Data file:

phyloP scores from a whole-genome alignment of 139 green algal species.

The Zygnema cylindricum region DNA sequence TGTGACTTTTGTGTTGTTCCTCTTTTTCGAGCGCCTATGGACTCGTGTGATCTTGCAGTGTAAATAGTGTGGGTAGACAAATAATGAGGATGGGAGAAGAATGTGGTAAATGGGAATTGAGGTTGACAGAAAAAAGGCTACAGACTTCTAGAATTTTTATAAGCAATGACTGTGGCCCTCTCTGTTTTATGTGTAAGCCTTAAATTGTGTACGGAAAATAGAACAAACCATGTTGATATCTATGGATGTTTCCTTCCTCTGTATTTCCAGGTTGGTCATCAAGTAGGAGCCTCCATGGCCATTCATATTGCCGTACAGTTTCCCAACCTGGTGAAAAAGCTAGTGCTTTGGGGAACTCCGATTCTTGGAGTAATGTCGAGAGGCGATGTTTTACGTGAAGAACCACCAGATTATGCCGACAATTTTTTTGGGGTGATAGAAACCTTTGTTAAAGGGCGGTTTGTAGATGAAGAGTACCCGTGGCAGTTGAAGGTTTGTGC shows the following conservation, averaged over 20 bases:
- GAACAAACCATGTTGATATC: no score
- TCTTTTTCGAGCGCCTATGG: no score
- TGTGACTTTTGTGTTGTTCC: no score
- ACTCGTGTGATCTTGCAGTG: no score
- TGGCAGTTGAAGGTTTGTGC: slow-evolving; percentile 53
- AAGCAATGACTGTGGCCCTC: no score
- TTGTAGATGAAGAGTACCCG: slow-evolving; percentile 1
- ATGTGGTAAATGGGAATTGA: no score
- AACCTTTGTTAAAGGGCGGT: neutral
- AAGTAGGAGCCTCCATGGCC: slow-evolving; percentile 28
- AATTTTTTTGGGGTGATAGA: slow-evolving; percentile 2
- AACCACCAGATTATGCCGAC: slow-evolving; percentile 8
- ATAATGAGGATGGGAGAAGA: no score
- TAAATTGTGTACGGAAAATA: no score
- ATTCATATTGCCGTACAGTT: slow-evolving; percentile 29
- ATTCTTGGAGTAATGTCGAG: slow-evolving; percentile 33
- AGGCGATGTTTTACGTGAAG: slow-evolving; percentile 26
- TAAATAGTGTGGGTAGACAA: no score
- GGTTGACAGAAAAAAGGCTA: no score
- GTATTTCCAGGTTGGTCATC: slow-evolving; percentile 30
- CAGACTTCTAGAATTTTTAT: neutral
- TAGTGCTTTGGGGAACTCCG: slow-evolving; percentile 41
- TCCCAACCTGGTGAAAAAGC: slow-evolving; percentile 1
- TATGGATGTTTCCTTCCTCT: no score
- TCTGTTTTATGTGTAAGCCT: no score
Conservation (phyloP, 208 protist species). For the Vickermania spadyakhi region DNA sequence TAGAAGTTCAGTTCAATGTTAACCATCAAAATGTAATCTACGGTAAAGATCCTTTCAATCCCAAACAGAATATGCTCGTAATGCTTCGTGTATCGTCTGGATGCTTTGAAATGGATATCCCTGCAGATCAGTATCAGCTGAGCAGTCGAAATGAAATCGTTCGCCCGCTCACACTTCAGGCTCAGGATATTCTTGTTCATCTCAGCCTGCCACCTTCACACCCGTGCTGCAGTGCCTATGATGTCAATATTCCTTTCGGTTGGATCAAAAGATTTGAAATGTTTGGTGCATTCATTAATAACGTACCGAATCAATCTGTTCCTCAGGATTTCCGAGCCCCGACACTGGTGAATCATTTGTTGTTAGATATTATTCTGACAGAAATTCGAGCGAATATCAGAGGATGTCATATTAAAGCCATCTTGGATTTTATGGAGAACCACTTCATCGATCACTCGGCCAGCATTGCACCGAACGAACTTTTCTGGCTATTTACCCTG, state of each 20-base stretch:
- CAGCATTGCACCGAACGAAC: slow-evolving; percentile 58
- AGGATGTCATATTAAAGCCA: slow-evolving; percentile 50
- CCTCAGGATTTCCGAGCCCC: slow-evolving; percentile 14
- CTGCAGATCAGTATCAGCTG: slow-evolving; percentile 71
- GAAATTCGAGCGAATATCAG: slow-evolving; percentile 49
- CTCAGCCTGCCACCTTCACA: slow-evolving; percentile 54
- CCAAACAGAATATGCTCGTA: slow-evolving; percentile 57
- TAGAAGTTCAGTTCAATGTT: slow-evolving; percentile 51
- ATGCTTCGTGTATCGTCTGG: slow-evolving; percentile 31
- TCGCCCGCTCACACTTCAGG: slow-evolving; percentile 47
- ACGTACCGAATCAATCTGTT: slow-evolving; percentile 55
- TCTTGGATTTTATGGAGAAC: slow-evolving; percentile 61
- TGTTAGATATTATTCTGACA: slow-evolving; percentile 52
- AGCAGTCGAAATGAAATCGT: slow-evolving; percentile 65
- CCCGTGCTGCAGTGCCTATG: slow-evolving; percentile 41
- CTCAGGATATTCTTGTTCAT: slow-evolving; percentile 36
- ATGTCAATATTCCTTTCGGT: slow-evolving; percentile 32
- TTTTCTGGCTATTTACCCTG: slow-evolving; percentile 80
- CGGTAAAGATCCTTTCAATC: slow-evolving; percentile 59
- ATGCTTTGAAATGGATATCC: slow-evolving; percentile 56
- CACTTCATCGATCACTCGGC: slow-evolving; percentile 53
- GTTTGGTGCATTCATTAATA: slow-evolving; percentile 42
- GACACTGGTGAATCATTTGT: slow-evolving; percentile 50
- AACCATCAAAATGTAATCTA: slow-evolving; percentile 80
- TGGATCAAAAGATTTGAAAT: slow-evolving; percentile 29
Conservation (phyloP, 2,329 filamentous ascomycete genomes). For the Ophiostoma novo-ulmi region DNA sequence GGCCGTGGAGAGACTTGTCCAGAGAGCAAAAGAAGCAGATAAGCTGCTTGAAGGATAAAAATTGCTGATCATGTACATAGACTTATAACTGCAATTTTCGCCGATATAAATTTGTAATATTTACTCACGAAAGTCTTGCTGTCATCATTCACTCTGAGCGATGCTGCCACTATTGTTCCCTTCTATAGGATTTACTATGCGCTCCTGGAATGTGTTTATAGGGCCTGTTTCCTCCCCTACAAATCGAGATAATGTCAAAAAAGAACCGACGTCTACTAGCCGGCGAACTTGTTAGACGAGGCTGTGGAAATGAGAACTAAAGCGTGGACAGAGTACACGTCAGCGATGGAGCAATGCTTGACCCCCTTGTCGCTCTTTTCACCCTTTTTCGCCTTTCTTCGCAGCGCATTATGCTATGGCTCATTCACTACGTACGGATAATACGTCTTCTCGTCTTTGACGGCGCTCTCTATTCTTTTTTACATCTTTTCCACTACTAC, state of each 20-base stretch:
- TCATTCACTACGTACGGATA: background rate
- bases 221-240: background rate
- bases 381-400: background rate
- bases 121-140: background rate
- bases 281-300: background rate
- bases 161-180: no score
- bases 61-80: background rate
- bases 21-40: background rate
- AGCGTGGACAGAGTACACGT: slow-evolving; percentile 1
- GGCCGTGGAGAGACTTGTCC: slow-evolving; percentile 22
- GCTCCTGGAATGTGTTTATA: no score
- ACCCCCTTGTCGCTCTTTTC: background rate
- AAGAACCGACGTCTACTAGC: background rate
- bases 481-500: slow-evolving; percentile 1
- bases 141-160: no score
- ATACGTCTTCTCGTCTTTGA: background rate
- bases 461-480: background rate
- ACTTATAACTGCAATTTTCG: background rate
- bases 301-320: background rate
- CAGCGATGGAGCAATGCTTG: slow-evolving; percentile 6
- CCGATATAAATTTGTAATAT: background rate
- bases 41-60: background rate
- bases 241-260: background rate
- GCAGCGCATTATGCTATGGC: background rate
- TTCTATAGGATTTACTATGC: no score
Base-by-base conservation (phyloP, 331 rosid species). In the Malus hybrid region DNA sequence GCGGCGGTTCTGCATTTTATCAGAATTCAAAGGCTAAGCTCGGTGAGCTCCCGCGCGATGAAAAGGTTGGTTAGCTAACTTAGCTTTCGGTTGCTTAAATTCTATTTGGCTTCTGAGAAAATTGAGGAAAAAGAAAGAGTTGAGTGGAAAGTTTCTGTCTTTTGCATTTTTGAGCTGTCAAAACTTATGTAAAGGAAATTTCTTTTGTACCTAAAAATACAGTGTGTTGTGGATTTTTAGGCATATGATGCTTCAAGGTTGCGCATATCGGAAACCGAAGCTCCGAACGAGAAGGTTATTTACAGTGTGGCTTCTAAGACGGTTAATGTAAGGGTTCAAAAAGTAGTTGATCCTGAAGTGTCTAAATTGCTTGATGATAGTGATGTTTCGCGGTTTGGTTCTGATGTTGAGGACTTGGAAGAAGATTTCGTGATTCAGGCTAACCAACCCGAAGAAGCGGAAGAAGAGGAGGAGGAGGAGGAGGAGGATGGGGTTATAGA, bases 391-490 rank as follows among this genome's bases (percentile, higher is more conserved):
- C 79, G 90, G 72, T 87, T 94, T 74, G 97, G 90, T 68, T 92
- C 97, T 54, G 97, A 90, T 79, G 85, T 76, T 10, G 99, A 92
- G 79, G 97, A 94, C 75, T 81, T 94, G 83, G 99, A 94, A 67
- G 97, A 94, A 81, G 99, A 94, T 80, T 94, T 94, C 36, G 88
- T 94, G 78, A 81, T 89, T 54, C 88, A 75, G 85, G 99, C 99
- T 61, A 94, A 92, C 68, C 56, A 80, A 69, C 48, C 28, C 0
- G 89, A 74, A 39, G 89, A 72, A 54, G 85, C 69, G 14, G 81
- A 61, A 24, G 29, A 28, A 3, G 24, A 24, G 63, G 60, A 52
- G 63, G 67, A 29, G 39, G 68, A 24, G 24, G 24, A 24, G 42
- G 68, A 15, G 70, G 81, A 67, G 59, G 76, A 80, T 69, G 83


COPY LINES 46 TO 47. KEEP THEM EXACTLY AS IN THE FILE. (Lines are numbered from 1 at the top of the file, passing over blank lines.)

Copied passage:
- TTTTCTGGCTATTTACCCTG: slow-evolving; percentile 80
- CGGTAAAGATCCTTTCAATC: slow-evolving; percentile 59